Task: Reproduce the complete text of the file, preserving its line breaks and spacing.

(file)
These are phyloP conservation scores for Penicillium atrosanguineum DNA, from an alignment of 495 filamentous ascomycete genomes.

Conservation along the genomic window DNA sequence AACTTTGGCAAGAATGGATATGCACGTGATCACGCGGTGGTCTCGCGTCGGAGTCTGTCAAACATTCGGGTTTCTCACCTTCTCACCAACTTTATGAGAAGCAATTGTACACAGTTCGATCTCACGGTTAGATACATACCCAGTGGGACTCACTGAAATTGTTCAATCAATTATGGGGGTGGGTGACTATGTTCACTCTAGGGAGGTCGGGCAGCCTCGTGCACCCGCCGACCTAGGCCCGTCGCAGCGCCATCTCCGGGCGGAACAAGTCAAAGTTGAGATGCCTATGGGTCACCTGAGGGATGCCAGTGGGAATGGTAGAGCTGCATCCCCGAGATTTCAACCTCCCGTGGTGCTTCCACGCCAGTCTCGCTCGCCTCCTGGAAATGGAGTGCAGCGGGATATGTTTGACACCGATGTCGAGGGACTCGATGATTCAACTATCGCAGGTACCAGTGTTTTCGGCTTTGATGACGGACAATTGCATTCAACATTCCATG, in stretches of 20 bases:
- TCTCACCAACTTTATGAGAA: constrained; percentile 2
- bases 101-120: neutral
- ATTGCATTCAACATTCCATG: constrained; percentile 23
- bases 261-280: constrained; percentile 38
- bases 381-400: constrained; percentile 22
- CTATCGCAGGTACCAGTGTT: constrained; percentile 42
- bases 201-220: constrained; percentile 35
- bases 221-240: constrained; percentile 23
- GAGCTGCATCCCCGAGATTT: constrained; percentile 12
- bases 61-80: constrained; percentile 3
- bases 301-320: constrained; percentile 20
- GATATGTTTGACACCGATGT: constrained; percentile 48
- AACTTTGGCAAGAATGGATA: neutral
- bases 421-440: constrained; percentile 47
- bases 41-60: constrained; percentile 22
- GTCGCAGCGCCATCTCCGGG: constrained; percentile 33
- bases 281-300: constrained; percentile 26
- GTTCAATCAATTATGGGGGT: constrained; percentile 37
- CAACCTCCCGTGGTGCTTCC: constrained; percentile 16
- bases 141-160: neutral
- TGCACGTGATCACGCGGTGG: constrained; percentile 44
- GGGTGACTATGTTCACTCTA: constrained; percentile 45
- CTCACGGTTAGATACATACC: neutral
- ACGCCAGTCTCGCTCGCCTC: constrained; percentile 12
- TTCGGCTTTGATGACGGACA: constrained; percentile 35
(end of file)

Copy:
These are phyloP conservation scores for Penicillium atrosanguineum DNA, from an alignment of 495 filamentous ascomycete genomes.

Conservation along the genomic window DNA sequence AACTTTGGCAAGAATGGATATGCACGTGATCACGCGGTGGTCTCGCGTCGGAGTCTGTCAAACATTCGGGTTTCTCACCTTCTCACCAACTTTATGAGAAGCAATTGTACACAGTTCGATCTCACGGTTAGATACATACCCAGTGGGACTCACTGAAATTGTTCAATCAATTATGGGGGTGGGTGACTATGTTCACTCTAGGGAGGTCGGGCAGCCTCGTGCACCCGCCGACCTAGGCCCGTCGCAGCGCCATCTCCGGGCGGAACAAGTCAAAGTTGAGATGCCTATGGGTCACCTGAGGGATGCCAGTGGGAATGGTAGAGCTGCATCCCCGAGATTTCAACCTCCCGTGGTGCTTCCACGCCAGTCTCGCTCGCCTCCTGGAAATGGAGTGCAGCGGGATATGTTTGACACCGATGTCGAGGGACTCGATGATTCAACTATCGCAGGTACCAGTGTTTTCGGCTTTGATGACGGACAATTGCATTCAACATTCCATG, in stretches of 20 bases:
- TCTCACCAACTTTATGAGAA: constrained; percentile 2
- bases 101-120: neutral
- ATTGCATTCAACATTCCATG: constrained; percentile 23
- bases 261-280: constrained; percentile 38
- bases 381-400: constrained; percentile 22
- CTATCGCAGGTACCAGTGTT: constrained; percentile 42
- bases 201-220: constrained; percentile 35
- bases 221-240: constrained; percentile 23
- GAGCTGCATCCCCGAGATTT: constrained; percentile 12
- bases 61-80: constrained; percentile 3
- bases 301-320: constrained; percentile 20
- GATATGTTTGACACCGATGT: constrained; percentile 48
- AACTTTGGCAAGAATGGATA: neutral
- bases 421-440: constrained; percentile 47
- bases 41-60: constrained; percentile 22
- GTCGCAGCGCCATCTCCGGG: constrained; percentile 33
- bases 281-300: constrained; percentile 26
- GTTCAATCAATTATGGGGGT: constrained; percentile 37
- CAACCTCCCGTGGTGCTTCC: constrained; percentile 16
- bases 141-160: neutral
- TGCACGTGATCACGCGGTGG: constrained; percentile 44
- GGGTGACTATGTTCACTCTA: constrained; percentile 45
- CTCACGGTTAGATACATACC: neutral
- ACGCCAGTCTCGCTCGCCTC: constrained; percentile 12
- TTCGGCTTTGATGACGGACA: constrained; percentile 35